by W. Wirt
The World War was over, its fighting finished. But not for Captain John Norcross of the American Expeditionary Force. He considered the Armistice a waste of good soldiers. So he welded together the best of his men to lead a regiment of the fightingest black soldiers who ever tore up the trenches. These were men born and bred for battle. Red McGee. Billy Gray. George Gunnell. Patton. The Boston Bean. The Fighting Yid. Corporal “Yaller” Coudray. Corporal “Delicate” Moss. And scores of others—one hundred and fifty strong.
Into wild western China with its bandits and feuding warlords, Captain Norcross marched his force. Their objective: A simple brass tube. Yet what it contained would prove priceless to the right parties. But first they would have to face a Zulu army—in the heart of China! Then there was the complication of the fugitive Manchu princess they happened to collect along the way….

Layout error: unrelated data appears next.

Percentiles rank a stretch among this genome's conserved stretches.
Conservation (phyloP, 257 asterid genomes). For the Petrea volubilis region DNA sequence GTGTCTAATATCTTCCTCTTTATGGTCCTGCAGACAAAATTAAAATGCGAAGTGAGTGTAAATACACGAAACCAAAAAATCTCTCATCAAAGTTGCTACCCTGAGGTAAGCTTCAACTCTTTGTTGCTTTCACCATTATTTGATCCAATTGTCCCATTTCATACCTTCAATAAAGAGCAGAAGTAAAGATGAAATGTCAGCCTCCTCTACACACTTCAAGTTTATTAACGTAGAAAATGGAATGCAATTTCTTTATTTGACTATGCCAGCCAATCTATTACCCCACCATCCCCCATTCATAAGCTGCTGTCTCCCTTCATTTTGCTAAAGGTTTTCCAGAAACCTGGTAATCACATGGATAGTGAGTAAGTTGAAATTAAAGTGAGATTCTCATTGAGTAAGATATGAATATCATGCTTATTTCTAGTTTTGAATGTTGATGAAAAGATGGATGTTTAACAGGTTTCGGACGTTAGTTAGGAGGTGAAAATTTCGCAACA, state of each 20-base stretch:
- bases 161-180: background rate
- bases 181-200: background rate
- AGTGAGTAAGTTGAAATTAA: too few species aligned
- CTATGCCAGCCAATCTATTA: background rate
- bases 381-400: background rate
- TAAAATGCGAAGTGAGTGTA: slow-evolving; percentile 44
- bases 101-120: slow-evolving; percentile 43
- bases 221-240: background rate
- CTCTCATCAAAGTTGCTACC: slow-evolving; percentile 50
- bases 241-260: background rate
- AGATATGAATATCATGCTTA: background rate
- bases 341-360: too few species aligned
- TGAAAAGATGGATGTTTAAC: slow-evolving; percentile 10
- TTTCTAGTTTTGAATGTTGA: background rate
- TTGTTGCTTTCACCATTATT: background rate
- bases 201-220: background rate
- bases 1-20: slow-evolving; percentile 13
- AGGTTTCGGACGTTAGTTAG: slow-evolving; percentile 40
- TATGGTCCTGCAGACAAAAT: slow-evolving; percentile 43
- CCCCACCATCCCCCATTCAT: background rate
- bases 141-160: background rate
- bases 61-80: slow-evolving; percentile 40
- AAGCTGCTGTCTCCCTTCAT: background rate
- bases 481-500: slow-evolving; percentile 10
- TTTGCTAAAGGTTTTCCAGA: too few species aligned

William Wirt was a prolific writer of two-fisted adventure stories, renowned for his Argosy tales of mercenary Jimmie Cordie. His professional life was shadowy, and he claimed to have worked for the United States Secret Service, as had his father before him. Few today doubt Wirt’s credentials, for the quality and authenticity of his writing has stood the test of time.